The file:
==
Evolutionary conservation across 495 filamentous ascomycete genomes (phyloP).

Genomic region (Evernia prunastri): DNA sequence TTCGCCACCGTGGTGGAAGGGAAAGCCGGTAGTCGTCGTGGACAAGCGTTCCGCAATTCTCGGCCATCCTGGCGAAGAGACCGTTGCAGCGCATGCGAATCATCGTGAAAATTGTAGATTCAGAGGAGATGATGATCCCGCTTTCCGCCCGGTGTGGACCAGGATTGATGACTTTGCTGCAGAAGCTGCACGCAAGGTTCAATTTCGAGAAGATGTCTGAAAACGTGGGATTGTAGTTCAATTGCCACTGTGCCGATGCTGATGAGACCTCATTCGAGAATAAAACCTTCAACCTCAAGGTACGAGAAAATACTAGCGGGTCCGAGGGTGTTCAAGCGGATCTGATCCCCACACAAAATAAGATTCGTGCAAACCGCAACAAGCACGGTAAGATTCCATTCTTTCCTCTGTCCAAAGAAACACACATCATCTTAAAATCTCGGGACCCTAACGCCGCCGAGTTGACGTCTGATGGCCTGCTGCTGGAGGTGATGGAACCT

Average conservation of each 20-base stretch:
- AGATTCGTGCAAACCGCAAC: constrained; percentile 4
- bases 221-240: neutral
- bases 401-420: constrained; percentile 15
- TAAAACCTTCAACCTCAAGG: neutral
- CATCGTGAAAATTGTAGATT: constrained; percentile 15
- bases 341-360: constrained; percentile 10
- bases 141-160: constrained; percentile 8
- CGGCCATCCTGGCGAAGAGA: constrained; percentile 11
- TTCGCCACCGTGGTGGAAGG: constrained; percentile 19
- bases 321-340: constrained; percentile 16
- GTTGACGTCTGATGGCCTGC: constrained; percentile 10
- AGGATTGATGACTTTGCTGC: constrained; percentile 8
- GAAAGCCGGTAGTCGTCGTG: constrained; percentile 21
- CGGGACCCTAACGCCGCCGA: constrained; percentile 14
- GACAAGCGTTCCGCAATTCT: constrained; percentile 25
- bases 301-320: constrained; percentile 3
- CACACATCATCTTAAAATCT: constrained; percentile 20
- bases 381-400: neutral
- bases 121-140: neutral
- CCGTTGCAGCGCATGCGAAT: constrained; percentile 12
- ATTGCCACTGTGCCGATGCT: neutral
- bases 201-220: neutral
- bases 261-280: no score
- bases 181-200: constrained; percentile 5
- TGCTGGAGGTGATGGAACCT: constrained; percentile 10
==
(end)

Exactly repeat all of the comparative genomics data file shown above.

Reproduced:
Evolutionary conservation across 495 filamentous ascomycete genomes (phyloP).

Genomic region (Evernia prunastri): DNA sequence TTCGCCACCGTGGTGGAAGGGAAAGCCGGTAGTCGTCGTGGACAAGCGTTCCGCAATTCTCGGCCATCCTGGCGAAGAGACCGTTGCAGCGCATGCGAATCATCGTGAAAATTGTAGATTCAGAGGAGATGATGATCCCGCTTTCCGCCCGGTGTGGACCAGGATTGATGACTTTGCTGCAGAAGCTGCACGCAAGGTTCAATTTCGAGAAGATGTCTGAAAACGTGGGATTGTAGTTCAATTGCCACTGTGCCGATGCTGATGAGACCTCATTCGAGAATAAAACCTTCAACCTCAAGGTACGAGAAAATACTAGCGGGTCCGAGGGTGTTCAAGCGGATCTGATCCCCACACAAAATAAGATTCGTGCAAACCGCAACAAGCACGGTAAGATTCCATTCTTTCCTCTGTCCAAAGAAACACACATCATCTTAAAATCTCGGGACCCTAACGCCGCCGAGTTGACGTCTGATGGCCTGCTGCTGGAGGTGATGGAACCT

Average conservation of each 20-base stretch:
- AGATTCGTGCAAACCGCAAC: constrained; percentile 4
- bases 221-240: neutral
- bases 401-420: constrained; percentile 15
- TAAAACCTTCAACCTCAAGG: neutral
- CATCGTGAAAATTGTAGATT: constrained; percentile 15
- bases 341-360: constrained; percentile 10
- bases 141-160: constrained; percentile 8
- CGGCCATCCTGGCGAAGAGA: constrained; percentile 11
- TTCGCCACCGTGGTGGAAGG: constrained; percentile 19
- bases 321-340: constrained; percentile 16
- GTTGACGTCTGATGGCCTGC: constrained; percentile 10
- AGGATTGATGACTTTGCTGC: constrained; percentile 8
- GAAAGCCGGTAGTCGTCGTG: constrained; percentile 21
- CGGGACCCTAACGCCGCCGA: constrained; percentile 14
- GACAAGCGTTCCGCAATTCT: constrained; percentile 25
- bases 301-320: constrained; percentile 3
- CACACATCATCTTAAAATCT: constrained; percentile 20
- bases 381-400: neutral
- bases 121-140: neutral
- CCGTTGCAGCGCATGCGAAT: constrained; percentile 12
- ATTGCCACTGTGCCGATGCT: neutral
- bases 201-220: neutral
- bases 261-280: no score
- bases 181-200: constrained; percentile 5
- TGCTGGAGGTGATGGAACCT: constrained; percentile 10